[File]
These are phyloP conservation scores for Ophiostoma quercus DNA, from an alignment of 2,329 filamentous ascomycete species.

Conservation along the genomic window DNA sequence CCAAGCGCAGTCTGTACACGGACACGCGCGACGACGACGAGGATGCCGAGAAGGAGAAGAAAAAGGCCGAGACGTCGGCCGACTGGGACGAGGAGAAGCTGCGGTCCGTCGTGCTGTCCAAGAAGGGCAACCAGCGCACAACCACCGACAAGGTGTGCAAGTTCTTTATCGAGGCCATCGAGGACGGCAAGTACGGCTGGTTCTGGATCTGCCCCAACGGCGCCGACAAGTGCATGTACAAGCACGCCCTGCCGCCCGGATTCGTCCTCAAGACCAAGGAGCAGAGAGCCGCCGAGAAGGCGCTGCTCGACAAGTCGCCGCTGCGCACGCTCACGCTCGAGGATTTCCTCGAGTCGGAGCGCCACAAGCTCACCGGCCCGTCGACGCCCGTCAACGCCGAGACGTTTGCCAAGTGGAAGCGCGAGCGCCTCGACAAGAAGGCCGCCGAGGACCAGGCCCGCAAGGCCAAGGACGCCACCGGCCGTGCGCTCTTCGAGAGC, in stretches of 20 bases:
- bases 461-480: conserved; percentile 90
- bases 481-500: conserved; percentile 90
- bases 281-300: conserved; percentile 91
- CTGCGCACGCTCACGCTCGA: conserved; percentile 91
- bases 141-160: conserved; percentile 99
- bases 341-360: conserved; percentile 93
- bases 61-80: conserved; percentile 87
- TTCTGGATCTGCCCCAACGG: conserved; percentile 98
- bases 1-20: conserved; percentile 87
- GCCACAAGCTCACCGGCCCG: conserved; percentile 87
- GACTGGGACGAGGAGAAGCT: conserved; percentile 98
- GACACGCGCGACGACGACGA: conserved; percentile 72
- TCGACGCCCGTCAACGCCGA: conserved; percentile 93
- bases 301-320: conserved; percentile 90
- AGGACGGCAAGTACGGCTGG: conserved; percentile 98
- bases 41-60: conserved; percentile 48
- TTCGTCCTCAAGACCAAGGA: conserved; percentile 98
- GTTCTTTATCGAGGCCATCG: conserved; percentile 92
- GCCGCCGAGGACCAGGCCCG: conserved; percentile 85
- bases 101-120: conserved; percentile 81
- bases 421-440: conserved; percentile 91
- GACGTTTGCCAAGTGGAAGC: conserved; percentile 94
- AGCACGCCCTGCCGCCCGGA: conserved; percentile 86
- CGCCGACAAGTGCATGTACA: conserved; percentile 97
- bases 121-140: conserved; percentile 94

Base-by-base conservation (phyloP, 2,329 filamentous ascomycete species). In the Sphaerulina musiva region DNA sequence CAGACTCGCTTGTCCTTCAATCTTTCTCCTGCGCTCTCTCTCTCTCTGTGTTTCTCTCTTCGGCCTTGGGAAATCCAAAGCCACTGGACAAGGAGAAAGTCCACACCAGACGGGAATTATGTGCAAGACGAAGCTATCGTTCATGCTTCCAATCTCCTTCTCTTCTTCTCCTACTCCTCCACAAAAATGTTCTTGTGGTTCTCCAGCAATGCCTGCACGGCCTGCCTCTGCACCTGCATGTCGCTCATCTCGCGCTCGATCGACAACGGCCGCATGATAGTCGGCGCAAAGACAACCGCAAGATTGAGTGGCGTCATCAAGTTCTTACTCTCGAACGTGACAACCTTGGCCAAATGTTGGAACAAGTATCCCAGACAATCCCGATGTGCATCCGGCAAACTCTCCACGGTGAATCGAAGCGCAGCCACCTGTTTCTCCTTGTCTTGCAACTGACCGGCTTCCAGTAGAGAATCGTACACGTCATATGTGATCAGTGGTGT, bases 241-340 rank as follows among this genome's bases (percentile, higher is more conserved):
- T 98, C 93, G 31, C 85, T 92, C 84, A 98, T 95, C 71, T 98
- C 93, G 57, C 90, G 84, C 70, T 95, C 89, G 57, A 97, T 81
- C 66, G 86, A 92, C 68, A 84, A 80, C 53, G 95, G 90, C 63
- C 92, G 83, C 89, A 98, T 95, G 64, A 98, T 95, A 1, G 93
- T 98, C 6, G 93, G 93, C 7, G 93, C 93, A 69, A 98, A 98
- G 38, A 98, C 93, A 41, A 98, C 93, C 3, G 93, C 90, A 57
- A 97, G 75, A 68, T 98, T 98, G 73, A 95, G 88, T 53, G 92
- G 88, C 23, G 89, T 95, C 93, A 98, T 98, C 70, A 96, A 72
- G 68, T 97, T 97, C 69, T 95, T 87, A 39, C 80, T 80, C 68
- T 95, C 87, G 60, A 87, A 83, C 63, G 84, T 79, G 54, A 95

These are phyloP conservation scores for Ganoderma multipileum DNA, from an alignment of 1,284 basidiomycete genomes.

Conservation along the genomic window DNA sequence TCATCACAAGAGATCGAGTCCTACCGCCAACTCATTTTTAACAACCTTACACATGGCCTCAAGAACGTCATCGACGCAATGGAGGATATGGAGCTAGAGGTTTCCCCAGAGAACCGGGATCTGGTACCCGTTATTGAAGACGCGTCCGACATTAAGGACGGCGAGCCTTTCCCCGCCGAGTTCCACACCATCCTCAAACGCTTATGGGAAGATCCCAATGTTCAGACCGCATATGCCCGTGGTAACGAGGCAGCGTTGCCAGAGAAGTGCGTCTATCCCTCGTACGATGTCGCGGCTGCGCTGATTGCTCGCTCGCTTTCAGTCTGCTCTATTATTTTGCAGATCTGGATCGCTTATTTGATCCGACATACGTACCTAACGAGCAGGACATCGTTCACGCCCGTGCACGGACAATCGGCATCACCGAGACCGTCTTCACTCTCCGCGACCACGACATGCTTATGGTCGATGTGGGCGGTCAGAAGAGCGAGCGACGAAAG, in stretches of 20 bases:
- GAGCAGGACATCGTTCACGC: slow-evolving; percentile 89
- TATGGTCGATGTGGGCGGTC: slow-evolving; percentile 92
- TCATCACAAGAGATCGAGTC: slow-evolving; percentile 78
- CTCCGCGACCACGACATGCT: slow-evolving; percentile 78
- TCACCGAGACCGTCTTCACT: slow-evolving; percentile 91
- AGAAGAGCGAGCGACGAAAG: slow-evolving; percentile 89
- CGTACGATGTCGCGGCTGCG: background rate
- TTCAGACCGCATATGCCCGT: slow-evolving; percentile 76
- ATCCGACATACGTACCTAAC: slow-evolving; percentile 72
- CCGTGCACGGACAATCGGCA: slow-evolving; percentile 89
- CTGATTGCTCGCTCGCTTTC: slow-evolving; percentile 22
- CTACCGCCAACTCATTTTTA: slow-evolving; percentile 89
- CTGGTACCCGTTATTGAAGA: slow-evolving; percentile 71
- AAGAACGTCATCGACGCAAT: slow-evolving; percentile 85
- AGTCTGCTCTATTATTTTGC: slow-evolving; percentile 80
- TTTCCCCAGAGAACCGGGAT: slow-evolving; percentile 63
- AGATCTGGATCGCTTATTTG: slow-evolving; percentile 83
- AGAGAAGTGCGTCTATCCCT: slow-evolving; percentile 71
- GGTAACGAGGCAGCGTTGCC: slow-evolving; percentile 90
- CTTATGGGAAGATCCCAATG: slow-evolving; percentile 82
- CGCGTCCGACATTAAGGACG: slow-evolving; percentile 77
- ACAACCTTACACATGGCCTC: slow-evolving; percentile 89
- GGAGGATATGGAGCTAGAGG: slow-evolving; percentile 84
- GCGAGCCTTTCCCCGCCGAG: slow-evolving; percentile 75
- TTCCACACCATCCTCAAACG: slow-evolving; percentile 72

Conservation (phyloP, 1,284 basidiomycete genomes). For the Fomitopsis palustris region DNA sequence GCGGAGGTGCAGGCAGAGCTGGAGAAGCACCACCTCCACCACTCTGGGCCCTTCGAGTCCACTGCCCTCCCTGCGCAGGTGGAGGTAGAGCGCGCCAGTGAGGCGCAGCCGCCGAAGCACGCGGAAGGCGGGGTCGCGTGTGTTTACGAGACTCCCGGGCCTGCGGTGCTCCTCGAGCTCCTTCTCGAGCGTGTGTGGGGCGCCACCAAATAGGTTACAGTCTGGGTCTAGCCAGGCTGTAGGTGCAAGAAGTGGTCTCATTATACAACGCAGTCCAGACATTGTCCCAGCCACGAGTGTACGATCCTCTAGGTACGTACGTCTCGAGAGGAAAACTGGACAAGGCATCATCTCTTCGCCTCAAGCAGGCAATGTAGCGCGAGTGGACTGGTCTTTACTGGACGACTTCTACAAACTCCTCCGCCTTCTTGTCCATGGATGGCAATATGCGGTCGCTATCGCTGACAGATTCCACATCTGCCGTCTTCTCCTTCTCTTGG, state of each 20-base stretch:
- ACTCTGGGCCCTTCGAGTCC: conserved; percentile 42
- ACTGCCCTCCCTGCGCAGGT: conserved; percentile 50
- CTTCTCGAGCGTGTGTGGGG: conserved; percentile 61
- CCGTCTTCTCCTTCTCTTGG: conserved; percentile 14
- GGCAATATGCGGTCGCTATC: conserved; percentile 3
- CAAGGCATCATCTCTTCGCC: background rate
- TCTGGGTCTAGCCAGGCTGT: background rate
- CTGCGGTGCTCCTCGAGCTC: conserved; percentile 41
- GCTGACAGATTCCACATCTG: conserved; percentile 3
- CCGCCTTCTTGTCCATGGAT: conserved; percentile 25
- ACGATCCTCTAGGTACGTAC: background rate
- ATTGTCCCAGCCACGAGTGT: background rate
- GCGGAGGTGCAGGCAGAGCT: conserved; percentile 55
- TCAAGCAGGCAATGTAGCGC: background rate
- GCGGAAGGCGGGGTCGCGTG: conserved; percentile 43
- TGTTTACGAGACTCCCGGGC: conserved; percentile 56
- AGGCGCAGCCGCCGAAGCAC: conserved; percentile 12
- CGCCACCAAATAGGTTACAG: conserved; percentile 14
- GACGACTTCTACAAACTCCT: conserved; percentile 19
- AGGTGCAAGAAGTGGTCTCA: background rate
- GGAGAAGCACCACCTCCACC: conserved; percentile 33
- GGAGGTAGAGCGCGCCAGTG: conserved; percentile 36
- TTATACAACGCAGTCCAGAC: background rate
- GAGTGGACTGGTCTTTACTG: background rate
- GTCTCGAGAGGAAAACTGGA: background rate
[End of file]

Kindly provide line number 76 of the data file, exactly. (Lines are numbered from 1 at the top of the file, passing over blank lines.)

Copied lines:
- CCGCCTTCTTGTCCATGGAT: conserved; percentile 25